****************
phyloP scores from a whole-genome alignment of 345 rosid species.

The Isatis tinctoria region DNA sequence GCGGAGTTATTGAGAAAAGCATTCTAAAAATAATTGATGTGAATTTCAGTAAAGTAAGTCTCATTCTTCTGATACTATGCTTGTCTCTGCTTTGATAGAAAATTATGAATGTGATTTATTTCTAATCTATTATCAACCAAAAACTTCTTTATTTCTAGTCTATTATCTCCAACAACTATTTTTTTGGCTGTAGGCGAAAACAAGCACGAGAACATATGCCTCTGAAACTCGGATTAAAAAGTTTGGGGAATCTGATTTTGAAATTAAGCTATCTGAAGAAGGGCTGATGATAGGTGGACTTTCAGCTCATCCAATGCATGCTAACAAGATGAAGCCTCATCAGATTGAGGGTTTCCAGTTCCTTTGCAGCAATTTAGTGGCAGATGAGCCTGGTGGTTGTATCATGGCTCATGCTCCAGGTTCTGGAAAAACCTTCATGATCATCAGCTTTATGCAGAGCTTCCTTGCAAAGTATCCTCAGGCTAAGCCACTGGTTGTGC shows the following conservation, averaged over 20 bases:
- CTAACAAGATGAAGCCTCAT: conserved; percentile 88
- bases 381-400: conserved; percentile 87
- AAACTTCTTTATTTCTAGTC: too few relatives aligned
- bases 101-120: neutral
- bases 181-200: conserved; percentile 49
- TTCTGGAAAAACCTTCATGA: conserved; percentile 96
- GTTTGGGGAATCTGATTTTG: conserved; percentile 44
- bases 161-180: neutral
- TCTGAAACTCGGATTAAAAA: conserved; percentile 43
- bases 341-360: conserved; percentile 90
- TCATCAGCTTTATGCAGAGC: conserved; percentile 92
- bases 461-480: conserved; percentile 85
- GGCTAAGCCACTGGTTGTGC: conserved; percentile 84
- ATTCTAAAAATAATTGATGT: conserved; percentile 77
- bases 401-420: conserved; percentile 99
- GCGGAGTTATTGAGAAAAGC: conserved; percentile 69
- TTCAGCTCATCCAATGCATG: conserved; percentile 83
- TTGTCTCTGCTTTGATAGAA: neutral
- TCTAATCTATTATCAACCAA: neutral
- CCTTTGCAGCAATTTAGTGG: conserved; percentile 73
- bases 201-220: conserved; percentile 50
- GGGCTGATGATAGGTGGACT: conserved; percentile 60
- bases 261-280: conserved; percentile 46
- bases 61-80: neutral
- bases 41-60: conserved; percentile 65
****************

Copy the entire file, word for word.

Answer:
phyloP scores from a whole-genome alignment of 345 rosid species.

The Isatis tinctoria region DNA sequence GCGGAGTTATTGAGAAAAGCATTCTAAAAATAATTGATGTGAATTTCAGTAAAGTAAGTCTCATTCTTCTGATACTATGCTTGTCTCTGCTTTGATAGAAAATTATGAATGTGATTTATTTCTAATCTATTATCAACCAAAAACTTCTTTATTTCTAGTCTATTATCTCCAACAACTATTTTTTTGGCTGTAGGCGAAAACAAGCACGAGAACATATGCCTCTGAAACTCGGATTAAAAAGTTTGGGGAATCTGATTTTGAAATTAAGCTATCTGAAGAAGGGCTGATGATAGGTGGACTTTCAGCTCATCCAATGCATGCTAACAAGATGAAGCCTCATCAGATTGAGGGTTTCCAGTTCCTTTGCAGCAATTTAGTGGCAGATGAGCCTGGTGGTTGTATCATGGCTCATGCTCCAGGTTCTGGAAAAACCTTCATGATCATCAGCTTTATGCAGAGCTTCCTTGCAAAGTATCCTCAGGCTAAGCCACTGGTTGTGC shows the following conservation, averaged over 20 bases:
- CTAACAAGATGAAGCCTCAT: conserved; percentile 88
- bases 381-400: conserved; percentile 87
- AAACTTCTTTATTTCTAGTC: too few relatives aligned
- bases 101-120: neutral
- bases 181-200: conserved; percentile 49
- TTCTGGAAAAACCTTCATGA: conserved; percentile 96
- GTTTGGGGAATCTGATTTTG: conserved; percentile 44
- bases 161-180: neutral
- TCTGAAACTCGGATTAAAAA: conserved; percentile 43
- bases 341-360: conserved; percentile 90
- TCATCAGCTTTATGCAGAGC: conserved; percentile 92
- bases 461-480: conserved; percentile 85
- GGCTAAGCCACTGGTTGTGC: conserved; percentile 84
- ATTCTAAAAATAATTGATGT: conserved; percentile 77
- bases 401-420: conserved; percentile 99
- GCGGAGTTATTGAGAAAAGC: conserved; percentile 69
- TTCAGCTCATCCAATGCATG: conserved; percentile 83
- TTGTCTCTGCTTTGATAGAA: neutral
- TCTAATCTATTATCAACCAA: neutral
- CCTTTGCAGCAATTTAGTGG: conserved; percentile 73
- bases 201-220: conserved; percentile 50
- GGGCTGATGATAGGTGGACT: conserved; percentile 60
- bases 261-280: conserved; percentile 46
- bases 61-80: neutral
- bases 41-60: conserved; percentile 65